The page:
We’ve produced 5 Instagram Stories over the past few weeks as a way to engage a younger audience on Instagram. I'm going to run through why we decided to do it, how it worked, and what we learned.
What are Instagram Stories?
Instagram Stories are a sequence of photos and videos which disappear after 24 hours. Followers can tap on the right to move forward through a Story, or tap on the left to move back.
You can access the Stories of the people you follow at at the top of your Instagram feed. A red ring appears around their profile photos whenever they add a new story. Unlike ordinary posts, they are not archived on profile pages.
To view someone's story, you can tap on their profile photo and it will appear in full-screen, showing you all the images and videos they've added to it in the last 24 hours, from oldest to newest.
Another key feature to keep in mind is that they are only viewable on mobile. This means photos and videos must be shot in portrait to fit a mobile screen.
Why we’ve started using Stories
Our main objective is to provide an entry point to committee work for a younger audience. However, there are a few things about Stories that are particularly interesting to us.
The interactive nature of Stories - which allow people to tap back and forth, swipe up or down, and take part in polls – means that users play a more active role than simply watching.
Rough and ready
The rough-and-ready feel of Instagram Stories allows us to use lower quality images and videos taken on a mobile phone, which means we can source content more easily and gives a more authentic feel. It also means that producing them is low-cost in terms of time and resources.
We recognised an opportunity to reach out to massive young audience, adopt a more playful tone to communicate the important work committees do. This helps to appeal to a different kind of audience than we're used to reaching.
A young audience
Of UK Parliament's 23,000 followers, 27% are 18 to 24 year olds, and 34% are 25 to 34 - this makes it the largest young audience we have access to on the social channels we run.
How we make them
For each Story we put together we started by identifying an opportunity, such as promoting an inquiry launch or an evidence session. Then a few of us would work together to devise a storyboard on a whiteboard, hashing out what the text and visuals should be.
We then source visual content for each slide by taking photos, videos and boomerangs (looping video clips) with our phones around the office.
Finally, we upload our images and videos to a dummy Instagram account, so that we can see how the final product will look.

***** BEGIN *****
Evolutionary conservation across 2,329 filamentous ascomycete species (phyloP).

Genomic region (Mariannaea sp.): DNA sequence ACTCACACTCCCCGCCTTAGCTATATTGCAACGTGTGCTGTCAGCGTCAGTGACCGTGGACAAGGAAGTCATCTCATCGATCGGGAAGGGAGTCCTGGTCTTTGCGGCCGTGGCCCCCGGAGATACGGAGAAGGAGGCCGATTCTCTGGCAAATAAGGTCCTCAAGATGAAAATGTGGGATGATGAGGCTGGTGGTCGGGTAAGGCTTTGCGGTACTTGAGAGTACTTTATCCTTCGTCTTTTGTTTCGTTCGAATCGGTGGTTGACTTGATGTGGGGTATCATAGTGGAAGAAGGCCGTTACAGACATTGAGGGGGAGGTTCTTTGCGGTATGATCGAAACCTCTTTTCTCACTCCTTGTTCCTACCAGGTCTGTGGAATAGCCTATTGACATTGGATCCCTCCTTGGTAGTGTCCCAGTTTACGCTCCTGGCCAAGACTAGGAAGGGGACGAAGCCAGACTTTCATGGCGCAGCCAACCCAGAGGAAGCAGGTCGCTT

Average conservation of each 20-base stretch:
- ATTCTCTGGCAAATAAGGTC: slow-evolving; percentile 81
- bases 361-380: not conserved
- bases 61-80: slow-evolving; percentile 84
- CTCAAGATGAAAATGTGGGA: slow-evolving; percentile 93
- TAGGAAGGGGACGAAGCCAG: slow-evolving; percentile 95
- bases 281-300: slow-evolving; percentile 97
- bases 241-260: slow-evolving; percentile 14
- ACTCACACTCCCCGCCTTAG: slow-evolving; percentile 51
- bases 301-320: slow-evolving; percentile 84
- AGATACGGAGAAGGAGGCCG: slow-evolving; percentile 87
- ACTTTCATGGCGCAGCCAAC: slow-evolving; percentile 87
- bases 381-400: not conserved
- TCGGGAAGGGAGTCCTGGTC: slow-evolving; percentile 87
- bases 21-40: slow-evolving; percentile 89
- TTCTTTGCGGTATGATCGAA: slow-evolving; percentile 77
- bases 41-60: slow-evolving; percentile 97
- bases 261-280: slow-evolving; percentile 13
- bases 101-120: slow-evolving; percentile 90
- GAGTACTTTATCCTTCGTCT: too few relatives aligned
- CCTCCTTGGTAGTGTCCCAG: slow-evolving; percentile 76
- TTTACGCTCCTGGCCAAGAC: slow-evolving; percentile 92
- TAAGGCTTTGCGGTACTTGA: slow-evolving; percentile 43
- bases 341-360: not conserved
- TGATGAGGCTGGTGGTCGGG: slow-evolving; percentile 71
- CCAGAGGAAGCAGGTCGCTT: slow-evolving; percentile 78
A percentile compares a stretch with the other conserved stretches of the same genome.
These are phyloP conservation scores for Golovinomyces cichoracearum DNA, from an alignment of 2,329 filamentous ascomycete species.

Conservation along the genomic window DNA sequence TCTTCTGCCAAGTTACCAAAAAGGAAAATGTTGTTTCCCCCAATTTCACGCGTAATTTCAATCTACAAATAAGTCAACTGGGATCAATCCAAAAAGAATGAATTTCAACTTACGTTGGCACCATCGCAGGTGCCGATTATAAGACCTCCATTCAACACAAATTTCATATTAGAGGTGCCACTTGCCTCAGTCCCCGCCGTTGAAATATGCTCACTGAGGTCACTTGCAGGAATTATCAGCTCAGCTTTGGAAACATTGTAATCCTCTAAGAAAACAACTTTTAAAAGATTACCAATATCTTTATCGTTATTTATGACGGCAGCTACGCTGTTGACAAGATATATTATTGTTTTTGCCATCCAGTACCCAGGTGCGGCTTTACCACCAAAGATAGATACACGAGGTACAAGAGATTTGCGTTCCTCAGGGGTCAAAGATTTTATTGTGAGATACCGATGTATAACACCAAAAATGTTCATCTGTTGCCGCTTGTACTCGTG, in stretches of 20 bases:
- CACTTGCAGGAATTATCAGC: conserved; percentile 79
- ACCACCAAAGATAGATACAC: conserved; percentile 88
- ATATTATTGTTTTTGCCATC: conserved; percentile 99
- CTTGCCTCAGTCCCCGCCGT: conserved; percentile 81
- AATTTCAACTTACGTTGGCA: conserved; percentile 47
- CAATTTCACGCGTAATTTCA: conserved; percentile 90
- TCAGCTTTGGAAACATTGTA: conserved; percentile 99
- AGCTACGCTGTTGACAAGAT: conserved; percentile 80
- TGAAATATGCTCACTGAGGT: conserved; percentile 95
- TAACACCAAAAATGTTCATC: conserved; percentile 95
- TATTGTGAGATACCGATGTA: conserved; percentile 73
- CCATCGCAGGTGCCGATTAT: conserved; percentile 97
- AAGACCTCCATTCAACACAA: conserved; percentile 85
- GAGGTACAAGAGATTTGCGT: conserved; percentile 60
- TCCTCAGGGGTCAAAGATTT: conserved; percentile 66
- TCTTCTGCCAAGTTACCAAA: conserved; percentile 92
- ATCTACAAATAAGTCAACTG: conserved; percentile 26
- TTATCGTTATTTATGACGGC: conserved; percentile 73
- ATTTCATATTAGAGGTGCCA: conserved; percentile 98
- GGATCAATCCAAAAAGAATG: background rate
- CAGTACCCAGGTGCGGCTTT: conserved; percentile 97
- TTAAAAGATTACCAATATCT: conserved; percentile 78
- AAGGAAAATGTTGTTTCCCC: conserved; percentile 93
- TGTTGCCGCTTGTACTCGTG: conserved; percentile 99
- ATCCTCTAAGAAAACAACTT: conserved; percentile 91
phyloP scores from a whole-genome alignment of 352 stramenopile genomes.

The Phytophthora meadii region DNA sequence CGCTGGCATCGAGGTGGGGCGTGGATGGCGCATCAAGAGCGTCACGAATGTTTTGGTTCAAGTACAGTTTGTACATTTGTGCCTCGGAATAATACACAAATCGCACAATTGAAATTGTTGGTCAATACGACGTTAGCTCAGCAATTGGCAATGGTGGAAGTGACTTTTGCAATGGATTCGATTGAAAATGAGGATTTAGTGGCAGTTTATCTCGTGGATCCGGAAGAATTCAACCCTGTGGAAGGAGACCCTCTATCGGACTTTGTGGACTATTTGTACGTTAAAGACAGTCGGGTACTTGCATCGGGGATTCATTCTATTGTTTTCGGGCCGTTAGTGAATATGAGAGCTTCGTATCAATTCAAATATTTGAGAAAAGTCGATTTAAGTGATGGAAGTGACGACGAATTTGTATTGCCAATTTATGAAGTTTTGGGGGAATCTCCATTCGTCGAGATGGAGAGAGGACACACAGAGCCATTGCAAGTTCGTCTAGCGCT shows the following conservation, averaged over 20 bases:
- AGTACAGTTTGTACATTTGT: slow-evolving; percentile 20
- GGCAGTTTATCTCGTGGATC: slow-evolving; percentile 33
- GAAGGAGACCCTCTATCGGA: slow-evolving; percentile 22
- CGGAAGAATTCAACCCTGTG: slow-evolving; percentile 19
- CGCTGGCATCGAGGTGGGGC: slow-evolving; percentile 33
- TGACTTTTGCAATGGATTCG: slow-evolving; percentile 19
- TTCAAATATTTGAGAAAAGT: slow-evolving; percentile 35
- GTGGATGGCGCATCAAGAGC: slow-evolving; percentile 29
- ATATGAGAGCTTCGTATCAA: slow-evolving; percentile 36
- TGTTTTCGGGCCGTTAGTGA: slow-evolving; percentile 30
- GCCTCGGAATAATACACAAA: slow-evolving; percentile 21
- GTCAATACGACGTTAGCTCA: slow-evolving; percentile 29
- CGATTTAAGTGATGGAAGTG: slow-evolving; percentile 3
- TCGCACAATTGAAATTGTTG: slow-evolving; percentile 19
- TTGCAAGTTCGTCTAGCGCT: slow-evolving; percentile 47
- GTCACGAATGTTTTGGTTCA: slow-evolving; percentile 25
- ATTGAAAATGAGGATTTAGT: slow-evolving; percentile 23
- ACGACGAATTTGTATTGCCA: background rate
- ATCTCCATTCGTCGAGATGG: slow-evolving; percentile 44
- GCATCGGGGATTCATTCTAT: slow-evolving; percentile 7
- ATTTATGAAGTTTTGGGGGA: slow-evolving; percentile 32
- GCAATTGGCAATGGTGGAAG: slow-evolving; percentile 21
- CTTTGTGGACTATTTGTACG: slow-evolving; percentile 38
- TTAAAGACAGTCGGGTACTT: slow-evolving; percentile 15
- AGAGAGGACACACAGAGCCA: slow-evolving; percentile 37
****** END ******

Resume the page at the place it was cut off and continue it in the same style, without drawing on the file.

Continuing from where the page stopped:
When everyone is happy with it, we publish the Story on the UK Parliament Instagram account, and sit back watching the poll results come in!
Our Stories have so far been reaching a significant number of people. They are also viewed on average twice as many times as our videos on Twitter.
The three polls we’ve run so far have had an average of over 1,000 people taking part.
What we’ve learned so far
So far, the analytics have pointed us to three key takeaways.
1. Video content leads to higher audience retention
In Stories where we had images or a solid colour background rather than video content, we had trouble retaining a large portion of the audience through to the end of the Story.
2. Polls consistently produce high levels of engagement
In our last poll on plastic bottles, 1142 people took part and voted. They can be a useful opening hook to pull someone into your Story (when used like a quiz, for example)
3. Clicks on links double when there is a video instead of an image.
We saw a big improvement in click through rates when using video content rather than images in sections of a Story where we have included a link - up to a 50% increase.
We’ll continue to look out for opportunities to promote the work of committees through Stories, in cases where the communications objectives of a committee campaign align with the audience profile on the platform. For example, the content must be of interest to a young audience, have an interactive element and any images or videos sourced for the Story must be in portrait rather than landscape orientation.
Due to the high rate of engagement we’ve had with polls, we’re keen to continue to use this function and explore new possibilities for gathering user feedback on the work of committees.
To stay up to date with what select committees are doing on social media, get notifications when we publish a new post.